Alabama

4:37am

Thu March 20, 2014
Music Interviews

From Preacher To Grass Cutter To Earth-Shaking Soul Singer

Originally published on Wed April 2, 2014 12:08 pm

St. Paul and The Broken Bones is led by singer Paul Janeway (front).
David McClister Courtesy of the artist

One of the hottest new bands out of Birmingham, Ala., doesn't sound new at all. On the new album, Half the City, St. Paul and The Broken Bones hits all the marks of a classic Southern soul band, complete with a fiery lead singer. Speaking with NPR's David Greene, bassist Jesse Phillips recalls the first time he experienced the voice of frontman Paul Janeway.

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12:13pm

Wed March 5, 2014
Health

Hey Colorado, You’re Looking A Little Heavy

Colorado is now the second least obese state in the nation.
Credit Gallup

Since 2010 Colorado has consistently topped lists as having the slimmest population in the country. Not anymore.

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2:51am

Fri January 17, 2014
StoryCorps

A Black Chef At An All-White Club Who 'Never Looked Back'

Originally published on Fri January 17, 2014 11:39 am

Clayton Sherrod became head chef at an all-white country club in 1964, when he was just 19. Today, he owns his own catering business in Alabama.
StoryCorps

Clayton Sherrod was just 19 in 1964, when he became the executive chef at an all-white club in Birmingham, Ala. Sherrod, who is African-American, had started working in the kitchen there when he was 13, after his father had a heart attack.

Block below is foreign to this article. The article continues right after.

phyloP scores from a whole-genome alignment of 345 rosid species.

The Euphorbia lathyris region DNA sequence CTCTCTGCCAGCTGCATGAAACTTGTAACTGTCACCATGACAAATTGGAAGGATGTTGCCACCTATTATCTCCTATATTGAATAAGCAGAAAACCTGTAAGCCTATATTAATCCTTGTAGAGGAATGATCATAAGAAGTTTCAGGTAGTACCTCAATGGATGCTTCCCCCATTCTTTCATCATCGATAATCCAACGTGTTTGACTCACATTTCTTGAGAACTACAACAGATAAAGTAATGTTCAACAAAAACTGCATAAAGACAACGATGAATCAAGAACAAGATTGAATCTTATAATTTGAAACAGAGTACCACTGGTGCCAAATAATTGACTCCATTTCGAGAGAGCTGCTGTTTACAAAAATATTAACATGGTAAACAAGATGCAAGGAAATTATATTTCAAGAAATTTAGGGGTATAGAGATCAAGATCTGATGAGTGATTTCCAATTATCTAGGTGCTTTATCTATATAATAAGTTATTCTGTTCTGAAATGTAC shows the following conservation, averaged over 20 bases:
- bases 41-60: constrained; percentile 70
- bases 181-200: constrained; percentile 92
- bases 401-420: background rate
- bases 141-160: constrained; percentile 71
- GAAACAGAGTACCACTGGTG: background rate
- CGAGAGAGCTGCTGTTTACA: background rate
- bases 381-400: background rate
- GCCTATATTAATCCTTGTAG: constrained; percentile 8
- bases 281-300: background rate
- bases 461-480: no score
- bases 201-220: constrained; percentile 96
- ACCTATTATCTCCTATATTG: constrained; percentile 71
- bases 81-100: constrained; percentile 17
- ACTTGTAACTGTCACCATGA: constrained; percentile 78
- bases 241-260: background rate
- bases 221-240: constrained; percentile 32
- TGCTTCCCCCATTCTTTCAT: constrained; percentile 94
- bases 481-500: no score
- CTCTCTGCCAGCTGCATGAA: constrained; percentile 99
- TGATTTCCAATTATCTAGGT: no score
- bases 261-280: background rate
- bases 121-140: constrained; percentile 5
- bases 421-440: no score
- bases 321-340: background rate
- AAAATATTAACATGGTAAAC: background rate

"My mother said, 'You can't go back to school. You're going to have to find a job.' So I went to the country club."

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3:25pm

Mon September 23, 2013
The Salt

Raising Tastier Sea Urchins For Foodies And The Environment

Originally published on Tue September 24, 2013 5:09 pm

Sea urchins are considered a culinary delicacy, but supply can't keep up with demand.
Aizat Faiz Flickr

Sea urchins are considered a culinary delicacy in many parts of the world, including Japan and the United States. The market for this "foie gras of the sea" is growing rapidly — so fast that supply can't keep up with demand.

But a scientist in Birmingham, Ala., says he's found a solution: He's built a sea urchin farm in his lab and has even developed a food for them to make them taste better. Now, he wants to take his tasty urchins out of his farm and into restaurants across the country.

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2:27am

Wed September 18, 2013
Race

University Of Alabama Moves To Integrate Greek System

Originally published on Wed September 18, 2013 6:48 pm

Judy Bonner, the University of Alabama's new president, when the school's championship football team visited the White House on April 19, 2012.
Mike Theiler UPI /Landov

Students at the University of Alabama and community leaders are reacting to allegations that white sororities denied access to black women because of their race.

The student newspaper in Tuscaloosa, the Crimson White, ran a story that quotes sorority members who say they wanted to recruit at least two black candidates but the students' names were removed before members could vote on them.

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